I was headed into a strategic planning session the other day and beforehand we were given a scripture to meditate on. The passage for that day was Matthew 6:25-34, summarized well in the last verse: “Therefore, do not worry about tomorrow, for tomorrow will worry about itself. Each day has enough trouble of its own.” I had a bit of cognitive dissonance going on meditating on this verse, and my task for the day: to work on strategic planning for my department for the next 5 years. In lifting that up to the Lord, I sensed Him telling me, this is your worry for today. Planning for the future of your department is what I have given you today. There are many other worries looming out in the future that I could take on, but those weren’t given to me today. Today, it has been clear that God has laid out this task for me.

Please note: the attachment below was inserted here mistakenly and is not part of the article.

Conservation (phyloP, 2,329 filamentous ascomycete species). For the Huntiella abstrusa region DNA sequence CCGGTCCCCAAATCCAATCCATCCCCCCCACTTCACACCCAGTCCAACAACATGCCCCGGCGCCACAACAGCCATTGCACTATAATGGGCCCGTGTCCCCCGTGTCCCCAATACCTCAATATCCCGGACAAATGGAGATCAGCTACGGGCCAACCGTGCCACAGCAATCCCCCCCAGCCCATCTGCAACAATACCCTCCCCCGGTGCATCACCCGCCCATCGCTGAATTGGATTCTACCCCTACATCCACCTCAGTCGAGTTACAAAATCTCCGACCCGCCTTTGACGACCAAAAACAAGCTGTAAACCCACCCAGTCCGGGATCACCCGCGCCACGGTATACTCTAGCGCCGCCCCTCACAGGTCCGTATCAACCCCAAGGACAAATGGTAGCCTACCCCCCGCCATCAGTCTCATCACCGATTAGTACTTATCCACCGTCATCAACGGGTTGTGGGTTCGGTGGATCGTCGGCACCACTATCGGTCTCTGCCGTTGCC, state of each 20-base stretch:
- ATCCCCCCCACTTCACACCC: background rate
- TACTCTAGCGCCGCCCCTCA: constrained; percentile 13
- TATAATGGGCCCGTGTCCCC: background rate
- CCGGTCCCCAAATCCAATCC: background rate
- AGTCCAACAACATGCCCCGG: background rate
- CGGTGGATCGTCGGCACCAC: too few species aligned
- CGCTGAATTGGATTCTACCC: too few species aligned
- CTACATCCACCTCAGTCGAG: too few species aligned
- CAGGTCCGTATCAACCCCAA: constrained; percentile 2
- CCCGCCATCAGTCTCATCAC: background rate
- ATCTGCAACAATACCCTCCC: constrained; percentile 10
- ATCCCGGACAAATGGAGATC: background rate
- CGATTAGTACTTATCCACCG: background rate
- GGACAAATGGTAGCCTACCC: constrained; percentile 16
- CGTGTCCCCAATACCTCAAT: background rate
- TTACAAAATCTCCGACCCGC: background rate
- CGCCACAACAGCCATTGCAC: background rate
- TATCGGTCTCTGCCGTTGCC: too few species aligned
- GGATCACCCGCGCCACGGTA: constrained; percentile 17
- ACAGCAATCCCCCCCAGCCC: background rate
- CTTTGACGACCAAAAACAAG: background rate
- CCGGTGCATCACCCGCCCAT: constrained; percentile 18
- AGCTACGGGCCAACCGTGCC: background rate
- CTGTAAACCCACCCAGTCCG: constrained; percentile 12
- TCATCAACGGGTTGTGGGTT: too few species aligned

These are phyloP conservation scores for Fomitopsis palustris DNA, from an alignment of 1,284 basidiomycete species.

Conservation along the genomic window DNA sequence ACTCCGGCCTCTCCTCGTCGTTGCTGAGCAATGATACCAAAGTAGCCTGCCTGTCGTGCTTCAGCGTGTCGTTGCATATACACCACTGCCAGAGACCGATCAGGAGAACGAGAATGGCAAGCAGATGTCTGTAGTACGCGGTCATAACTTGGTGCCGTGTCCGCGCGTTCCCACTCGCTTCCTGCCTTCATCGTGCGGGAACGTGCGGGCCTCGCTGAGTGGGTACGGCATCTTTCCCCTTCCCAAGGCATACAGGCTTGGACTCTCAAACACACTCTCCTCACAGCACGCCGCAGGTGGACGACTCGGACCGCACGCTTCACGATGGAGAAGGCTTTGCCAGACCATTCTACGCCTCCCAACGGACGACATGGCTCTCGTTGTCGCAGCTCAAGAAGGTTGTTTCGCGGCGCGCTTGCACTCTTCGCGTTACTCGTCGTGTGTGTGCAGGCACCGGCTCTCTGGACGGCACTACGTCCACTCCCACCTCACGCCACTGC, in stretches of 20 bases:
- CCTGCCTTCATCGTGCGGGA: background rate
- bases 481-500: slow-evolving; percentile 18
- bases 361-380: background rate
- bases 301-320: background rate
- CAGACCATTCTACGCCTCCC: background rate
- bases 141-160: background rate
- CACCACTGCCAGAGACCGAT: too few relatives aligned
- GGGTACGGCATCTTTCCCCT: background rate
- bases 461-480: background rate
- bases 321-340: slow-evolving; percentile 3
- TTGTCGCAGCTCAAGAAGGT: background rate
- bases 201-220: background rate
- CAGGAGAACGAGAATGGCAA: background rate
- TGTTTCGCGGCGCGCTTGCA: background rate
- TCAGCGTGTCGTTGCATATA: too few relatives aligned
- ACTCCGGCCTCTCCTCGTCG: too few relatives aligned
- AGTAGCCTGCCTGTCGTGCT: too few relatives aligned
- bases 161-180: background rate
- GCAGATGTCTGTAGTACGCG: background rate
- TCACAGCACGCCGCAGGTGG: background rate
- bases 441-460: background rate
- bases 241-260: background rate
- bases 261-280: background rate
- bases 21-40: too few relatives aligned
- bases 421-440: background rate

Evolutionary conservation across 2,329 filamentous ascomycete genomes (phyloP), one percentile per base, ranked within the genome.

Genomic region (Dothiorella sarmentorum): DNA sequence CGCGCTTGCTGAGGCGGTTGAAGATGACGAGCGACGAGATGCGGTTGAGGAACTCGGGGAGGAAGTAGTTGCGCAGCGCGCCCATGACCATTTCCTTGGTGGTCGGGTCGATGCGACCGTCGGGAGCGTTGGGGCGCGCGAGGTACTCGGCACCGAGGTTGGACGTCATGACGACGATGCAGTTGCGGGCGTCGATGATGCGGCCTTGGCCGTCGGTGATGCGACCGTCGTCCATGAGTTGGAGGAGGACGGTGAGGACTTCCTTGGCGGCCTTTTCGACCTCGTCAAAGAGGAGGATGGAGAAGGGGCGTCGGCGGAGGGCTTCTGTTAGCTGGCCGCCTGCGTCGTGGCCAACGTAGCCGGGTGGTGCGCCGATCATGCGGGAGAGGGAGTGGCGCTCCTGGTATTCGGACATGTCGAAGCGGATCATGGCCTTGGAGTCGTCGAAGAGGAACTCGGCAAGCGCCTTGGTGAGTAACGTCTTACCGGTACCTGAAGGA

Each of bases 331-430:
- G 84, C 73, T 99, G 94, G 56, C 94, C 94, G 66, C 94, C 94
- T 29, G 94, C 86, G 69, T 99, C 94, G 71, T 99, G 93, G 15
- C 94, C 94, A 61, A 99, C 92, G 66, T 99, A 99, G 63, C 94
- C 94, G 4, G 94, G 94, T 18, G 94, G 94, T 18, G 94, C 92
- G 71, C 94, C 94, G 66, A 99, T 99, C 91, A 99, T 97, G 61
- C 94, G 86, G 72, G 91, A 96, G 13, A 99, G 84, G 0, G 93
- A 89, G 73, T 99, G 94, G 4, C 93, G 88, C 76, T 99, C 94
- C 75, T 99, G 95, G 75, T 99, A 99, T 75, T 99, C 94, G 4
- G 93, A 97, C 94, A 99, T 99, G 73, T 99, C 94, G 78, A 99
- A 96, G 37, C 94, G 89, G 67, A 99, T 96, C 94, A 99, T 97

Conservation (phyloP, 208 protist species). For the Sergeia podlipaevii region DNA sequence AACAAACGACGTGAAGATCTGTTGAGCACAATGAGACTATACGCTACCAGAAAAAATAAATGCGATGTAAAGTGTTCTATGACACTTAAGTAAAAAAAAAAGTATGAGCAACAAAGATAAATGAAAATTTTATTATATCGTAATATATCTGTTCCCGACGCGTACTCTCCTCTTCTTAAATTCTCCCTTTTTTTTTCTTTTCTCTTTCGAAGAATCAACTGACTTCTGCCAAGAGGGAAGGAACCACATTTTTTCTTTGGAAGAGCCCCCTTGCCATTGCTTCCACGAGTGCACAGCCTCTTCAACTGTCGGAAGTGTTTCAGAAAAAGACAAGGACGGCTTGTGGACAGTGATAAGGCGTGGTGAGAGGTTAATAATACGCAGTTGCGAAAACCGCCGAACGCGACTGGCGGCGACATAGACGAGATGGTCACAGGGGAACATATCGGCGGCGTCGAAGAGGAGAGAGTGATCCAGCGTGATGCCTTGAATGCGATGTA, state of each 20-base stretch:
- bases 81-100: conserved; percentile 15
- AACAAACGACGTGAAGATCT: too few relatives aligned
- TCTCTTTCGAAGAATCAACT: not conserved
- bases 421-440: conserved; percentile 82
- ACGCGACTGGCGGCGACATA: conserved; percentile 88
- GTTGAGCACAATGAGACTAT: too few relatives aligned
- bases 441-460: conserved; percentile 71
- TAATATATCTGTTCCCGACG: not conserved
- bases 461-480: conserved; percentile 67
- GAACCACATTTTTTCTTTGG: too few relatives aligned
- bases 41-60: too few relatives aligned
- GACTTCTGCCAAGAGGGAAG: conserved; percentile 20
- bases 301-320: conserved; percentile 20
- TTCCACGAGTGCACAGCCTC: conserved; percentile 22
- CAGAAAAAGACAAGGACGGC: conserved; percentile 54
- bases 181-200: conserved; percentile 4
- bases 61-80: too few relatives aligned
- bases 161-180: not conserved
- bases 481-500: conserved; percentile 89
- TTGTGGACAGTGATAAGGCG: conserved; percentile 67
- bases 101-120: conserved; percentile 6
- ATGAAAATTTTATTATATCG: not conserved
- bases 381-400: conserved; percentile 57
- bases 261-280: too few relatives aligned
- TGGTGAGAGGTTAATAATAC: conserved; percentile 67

Being the skeptic that I am, I wondered to myself if this is even remotely biblical. Could God be calling me on this day to think on the future? I first remembered Revelation, and then the prophets. In remembering these examples, the Lord prepared me for the task ahead. Because in thinking of these two examples of forward thinking in scripture, the Lord reminded me that there is no place for thinking of the future without also remembering all God has spoken over us in the past.
For my organization, that means a clear commitment to mobilizing the body of Christ to join Jesus in His mission especially among the least reached. For our organization there have been clear moments that we can point to and know that the Lord has spoken and we must respond. These Ebenezer moments are not simply relics to our history, but rather signposts to guide us as we look to our future.
Of course living completely present, in today is the goal. But when God has ordained that today’s agenda includes strategic planning for the future, rather than worry, remember the past. Start with what you know God has told you, and trust He will share more of His heart for where you are headed.